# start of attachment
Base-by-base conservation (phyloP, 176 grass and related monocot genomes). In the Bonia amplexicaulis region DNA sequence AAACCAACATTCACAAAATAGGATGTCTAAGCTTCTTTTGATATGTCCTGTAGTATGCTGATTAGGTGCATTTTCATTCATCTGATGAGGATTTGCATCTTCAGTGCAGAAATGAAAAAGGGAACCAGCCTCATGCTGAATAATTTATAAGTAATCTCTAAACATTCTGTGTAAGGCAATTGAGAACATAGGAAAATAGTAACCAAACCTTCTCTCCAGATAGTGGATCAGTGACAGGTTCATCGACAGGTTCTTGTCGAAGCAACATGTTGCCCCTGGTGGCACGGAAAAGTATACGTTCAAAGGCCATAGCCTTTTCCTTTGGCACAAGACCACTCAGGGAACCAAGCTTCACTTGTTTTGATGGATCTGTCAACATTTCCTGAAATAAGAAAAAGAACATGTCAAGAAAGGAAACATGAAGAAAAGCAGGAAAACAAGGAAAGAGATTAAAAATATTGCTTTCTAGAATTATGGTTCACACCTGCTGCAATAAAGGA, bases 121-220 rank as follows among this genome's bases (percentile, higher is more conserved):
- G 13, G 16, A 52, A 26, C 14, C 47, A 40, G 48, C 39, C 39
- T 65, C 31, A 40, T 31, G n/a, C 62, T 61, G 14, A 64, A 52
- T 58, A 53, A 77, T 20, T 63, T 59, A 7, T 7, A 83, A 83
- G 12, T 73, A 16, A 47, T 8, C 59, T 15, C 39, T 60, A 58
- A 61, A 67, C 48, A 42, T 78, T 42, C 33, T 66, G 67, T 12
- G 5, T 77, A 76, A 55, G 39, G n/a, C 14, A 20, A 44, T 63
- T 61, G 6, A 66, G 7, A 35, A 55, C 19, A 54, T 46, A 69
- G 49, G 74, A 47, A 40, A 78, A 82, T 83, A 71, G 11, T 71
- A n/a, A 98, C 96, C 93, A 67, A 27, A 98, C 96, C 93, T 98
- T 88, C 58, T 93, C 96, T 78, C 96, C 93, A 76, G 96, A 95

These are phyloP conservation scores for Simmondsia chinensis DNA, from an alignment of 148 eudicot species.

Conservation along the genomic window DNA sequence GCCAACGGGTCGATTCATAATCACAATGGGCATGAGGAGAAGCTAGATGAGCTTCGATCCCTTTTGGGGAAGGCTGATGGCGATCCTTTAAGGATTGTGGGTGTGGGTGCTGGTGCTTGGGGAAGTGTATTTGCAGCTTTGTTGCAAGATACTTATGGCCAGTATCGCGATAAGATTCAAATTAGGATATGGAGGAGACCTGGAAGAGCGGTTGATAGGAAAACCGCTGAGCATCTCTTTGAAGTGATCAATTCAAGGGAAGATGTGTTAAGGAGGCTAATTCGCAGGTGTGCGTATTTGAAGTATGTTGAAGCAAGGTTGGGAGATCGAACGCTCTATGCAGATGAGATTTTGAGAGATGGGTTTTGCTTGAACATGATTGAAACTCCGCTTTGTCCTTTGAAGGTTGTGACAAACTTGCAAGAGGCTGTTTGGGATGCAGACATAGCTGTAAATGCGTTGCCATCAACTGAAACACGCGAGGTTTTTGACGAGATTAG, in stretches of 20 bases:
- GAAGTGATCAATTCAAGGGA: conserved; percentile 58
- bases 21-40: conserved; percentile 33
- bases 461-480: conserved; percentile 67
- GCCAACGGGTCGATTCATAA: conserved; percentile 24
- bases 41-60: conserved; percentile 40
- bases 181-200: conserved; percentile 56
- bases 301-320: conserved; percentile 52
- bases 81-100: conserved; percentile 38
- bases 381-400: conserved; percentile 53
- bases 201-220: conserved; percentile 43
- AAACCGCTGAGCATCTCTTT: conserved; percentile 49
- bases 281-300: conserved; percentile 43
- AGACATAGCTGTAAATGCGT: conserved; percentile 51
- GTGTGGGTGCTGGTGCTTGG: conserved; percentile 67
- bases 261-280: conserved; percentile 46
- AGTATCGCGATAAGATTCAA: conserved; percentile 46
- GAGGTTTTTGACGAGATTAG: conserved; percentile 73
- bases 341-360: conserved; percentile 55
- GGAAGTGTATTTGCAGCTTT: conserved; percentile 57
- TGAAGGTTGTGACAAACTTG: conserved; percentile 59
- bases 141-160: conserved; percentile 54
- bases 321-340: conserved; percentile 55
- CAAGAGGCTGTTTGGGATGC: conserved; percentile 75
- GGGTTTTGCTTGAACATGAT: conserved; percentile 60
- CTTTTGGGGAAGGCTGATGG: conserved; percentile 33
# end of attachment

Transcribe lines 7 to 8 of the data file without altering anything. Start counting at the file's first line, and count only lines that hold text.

- G 5, T 77, A 76, A 55, G 39, G n/a, C 14, A 20, A 44, T 63
- T 61, G 6, A 66, G 7, A 35, A 55, C 19, A 54, T 46, A 69